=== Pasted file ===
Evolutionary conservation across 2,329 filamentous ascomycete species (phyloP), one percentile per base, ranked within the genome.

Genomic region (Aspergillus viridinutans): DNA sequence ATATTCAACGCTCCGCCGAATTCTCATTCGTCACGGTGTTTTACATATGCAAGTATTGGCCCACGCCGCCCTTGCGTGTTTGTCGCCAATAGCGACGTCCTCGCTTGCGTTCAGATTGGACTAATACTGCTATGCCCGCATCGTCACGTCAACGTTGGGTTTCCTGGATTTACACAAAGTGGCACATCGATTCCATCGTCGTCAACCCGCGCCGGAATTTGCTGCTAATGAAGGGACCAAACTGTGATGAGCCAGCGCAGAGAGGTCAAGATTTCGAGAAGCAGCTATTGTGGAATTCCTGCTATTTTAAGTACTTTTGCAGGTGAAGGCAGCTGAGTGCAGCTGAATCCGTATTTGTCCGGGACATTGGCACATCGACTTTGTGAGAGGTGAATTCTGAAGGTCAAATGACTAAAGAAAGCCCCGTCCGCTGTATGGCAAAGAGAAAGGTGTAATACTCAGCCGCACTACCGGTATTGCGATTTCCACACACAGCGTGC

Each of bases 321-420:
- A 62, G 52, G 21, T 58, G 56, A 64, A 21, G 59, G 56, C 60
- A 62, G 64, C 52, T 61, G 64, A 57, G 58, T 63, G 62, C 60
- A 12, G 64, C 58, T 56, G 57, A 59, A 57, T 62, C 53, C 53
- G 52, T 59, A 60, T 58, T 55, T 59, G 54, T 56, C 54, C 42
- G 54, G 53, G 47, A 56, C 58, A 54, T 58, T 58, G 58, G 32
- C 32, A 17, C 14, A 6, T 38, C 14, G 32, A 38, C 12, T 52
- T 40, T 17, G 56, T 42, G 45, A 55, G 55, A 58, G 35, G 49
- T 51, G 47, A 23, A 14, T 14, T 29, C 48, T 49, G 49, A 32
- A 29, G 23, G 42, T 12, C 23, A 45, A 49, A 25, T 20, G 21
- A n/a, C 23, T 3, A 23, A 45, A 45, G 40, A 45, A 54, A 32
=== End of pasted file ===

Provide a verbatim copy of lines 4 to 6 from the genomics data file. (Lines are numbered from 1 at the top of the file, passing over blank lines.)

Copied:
- A 62, G 52, G 21, T 58, G 56, A 64, A 21, G 59, G 56, C 60
- A 62, G 64, C 52, T 61, G 64, A 57, G 58, T 63, G 62, C 60
- A 12, G 64, C 58, T 56, G 57, A 59, A 57, T 62, C 53, C 53